‘‘We methodically hurt the ones who do want peace. We help raise the radical elements instead. The result of this policy could be the collapse of the Palestinian Authority government very rapidly, which would create the worst intifada we've seen thus far. We are not far from it,’’ Olmert warned.
Olmert’s government conducted a year of peace talks with Abbas in 2008 that resulted in closing many gaps but no final accord.
Netanyahu showed no signs of bending. Speaking to his Cabinet, Netanyahu said the celebrations in Gaza over the weekend exposed ‘‘the true face of our enemies.’’
‘‘They have no intention of compromising with us. They want to destroy our country, but they will obviously fail,’’ he said.
He also said it was ‘‘interesting’’ that Abbas ‘‘has issued no condemnation’’ of the Hamas comments. ‘‘To my regret, he strives for unity with the same Hamas that is supported by Iran.’’
Netanyahu’s tough approach has gone over well with the Israeli public. With elections scheduled for Jan. 22, opinion polls forecast Netanyahu winning re-election as leader of a coalition dominated by hard-line nationalist and religious parties.
The Palestinians have launched two uprisings against Israeli occupation. The first erupted exactly 25 years ago, on Dec. 9, 1987, and lasted nearly six years. The second, deadlier uprising broke out in late 2000 and stretched for about five years. More than 3,000 Palestinians and more than 1,000 Israelis died in the fighting.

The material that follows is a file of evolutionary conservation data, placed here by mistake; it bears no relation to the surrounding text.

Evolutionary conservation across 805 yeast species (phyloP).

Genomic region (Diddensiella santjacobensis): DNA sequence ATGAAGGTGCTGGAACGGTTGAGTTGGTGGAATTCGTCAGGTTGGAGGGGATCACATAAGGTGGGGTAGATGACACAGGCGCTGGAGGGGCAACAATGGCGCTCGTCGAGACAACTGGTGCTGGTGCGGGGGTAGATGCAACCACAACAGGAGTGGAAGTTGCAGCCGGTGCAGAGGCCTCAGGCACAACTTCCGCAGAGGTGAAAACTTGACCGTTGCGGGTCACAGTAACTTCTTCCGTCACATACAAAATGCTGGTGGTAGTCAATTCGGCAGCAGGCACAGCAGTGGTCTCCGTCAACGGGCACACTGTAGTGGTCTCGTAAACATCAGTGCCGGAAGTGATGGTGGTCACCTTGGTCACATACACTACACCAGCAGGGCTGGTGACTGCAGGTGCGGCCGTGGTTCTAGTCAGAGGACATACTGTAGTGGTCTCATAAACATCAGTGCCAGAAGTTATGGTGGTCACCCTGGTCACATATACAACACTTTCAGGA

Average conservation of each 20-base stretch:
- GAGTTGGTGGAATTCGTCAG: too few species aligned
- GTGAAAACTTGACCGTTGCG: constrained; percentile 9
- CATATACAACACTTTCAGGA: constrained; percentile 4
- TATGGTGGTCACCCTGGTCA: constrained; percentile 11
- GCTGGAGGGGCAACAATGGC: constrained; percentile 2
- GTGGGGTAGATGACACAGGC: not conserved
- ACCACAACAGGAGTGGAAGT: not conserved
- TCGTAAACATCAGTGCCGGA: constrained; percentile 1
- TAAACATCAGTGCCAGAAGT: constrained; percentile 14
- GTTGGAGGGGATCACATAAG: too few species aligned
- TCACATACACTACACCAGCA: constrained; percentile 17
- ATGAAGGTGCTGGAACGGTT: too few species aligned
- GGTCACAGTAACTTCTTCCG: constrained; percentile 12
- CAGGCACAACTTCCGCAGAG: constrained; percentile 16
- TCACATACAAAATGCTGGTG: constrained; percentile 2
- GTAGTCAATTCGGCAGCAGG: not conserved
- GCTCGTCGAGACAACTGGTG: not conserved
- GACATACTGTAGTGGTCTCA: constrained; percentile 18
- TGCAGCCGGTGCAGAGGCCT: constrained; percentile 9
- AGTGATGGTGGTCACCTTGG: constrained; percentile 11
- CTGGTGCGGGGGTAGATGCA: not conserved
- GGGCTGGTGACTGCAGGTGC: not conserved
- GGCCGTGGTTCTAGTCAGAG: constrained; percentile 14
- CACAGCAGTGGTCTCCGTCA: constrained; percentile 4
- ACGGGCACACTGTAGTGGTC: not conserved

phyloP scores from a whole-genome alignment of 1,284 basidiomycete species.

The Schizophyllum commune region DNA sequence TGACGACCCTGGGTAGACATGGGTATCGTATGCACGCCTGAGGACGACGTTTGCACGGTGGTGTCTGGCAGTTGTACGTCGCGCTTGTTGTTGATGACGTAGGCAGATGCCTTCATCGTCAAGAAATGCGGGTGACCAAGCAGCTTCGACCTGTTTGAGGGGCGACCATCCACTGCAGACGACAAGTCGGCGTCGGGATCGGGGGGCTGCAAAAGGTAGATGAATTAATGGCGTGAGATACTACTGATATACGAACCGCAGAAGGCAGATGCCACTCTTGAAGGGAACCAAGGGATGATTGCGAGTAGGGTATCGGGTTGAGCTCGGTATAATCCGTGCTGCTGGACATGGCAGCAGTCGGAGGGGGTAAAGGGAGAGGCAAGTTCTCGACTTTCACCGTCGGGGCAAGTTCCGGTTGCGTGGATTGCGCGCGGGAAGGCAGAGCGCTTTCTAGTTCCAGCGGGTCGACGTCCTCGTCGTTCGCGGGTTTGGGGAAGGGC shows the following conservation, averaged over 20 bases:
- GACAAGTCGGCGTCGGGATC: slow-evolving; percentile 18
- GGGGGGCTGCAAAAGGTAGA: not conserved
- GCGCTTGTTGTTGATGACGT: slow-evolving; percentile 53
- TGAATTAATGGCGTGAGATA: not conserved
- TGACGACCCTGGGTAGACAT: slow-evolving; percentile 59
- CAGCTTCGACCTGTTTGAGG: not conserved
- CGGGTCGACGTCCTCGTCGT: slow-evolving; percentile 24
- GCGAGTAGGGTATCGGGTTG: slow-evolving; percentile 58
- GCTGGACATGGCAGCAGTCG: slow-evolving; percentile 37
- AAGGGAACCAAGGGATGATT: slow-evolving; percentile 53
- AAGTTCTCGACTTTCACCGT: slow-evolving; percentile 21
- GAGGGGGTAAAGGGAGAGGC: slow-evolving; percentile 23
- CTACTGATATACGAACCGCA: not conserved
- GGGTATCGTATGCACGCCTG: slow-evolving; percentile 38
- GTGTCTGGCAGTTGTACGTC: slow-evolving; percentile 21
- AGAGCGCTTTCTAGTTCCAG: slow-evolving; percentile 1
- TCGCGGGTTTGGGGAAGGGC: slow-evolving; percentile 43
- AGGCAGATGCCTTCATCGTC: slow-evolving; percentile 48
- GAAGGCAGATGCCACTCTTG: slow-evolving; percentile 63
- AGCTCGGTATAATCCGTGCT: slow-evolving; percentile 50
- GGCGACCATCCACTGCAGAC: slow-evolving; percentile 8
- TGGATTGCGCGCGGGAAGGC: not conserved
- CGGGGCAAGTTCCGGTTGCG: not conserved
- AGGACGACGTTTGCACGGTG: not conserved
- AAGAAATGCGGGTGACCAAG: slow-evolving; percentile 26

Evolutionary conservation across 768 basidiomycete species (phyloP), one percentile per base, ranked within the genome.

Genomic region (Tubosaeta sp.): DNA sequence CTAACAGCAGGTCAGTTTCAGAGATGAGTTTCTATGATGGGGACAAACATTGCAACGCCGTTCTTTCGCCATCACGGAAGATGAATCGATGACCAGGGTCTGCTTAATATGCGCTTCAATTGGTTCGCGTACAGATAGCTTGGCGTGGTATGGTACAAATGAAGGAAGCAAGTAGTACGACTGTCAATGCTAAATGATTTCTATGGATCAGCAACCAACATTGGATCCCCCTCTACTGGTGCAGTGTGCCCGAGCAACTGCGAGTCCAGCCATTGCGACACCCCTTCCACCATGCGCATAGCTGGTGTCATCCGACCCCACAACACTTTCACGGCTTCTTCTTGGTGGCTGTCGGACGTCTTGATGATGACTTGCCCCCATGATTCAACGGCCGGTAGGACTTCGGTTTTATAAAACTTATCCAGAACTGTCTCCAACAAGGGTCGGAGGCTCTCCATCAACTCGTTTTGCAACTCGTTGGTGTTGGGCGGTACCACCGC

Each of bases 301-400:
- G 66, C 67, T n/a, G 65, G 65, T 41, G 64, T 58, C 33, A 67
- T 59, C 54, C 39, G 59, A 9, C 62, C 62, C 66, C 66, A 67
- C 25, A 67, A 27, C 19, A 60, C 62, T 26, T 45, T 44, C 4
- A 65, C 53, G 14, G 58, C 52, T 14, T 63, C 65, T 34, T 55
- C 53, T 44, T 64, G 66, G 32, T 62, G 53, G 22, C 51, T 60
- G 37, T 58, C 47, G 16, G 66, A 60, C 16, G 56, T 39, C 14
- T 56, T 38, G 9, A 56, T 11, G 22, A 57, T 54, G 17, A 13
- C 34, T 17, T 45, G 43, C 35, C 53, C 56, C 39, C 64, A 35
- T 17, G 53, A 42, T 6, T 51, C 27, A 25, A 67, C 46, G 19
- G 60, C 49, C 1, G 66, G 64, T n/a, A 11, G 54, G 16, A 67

Palestinian officials in the West Bank have signaled they have no desire to return to the days of the uprising, when armed militant gangs controlled Palestinian cities, Israeli military raids were common and Israeli troops strictly controlled movement throughout the West Bank.
‘‘We are not ready for war. The only way forward is peace,’’ Abbas told Arab leaders at a gathering in Qatar on Sunday.
Majed Swailim, a Palestinian political scientist, said Palestinian disappointment in failed peace efforts could lead to anti-Israel street protests in the West Bank in the coming months. But he did not expect an open armed rebellion.
‘‘People here don’t want to repeat the violent intifada because they know that Israel can paralyze life in the entire West Bank,’’ he said.
Ibrahim Barzak in Gaza City, Gaza Strip, Mohammed Daraghmeh in Ramallah, West Bank, and Lauren E. Bohn in Tel Aviv contributed reporting.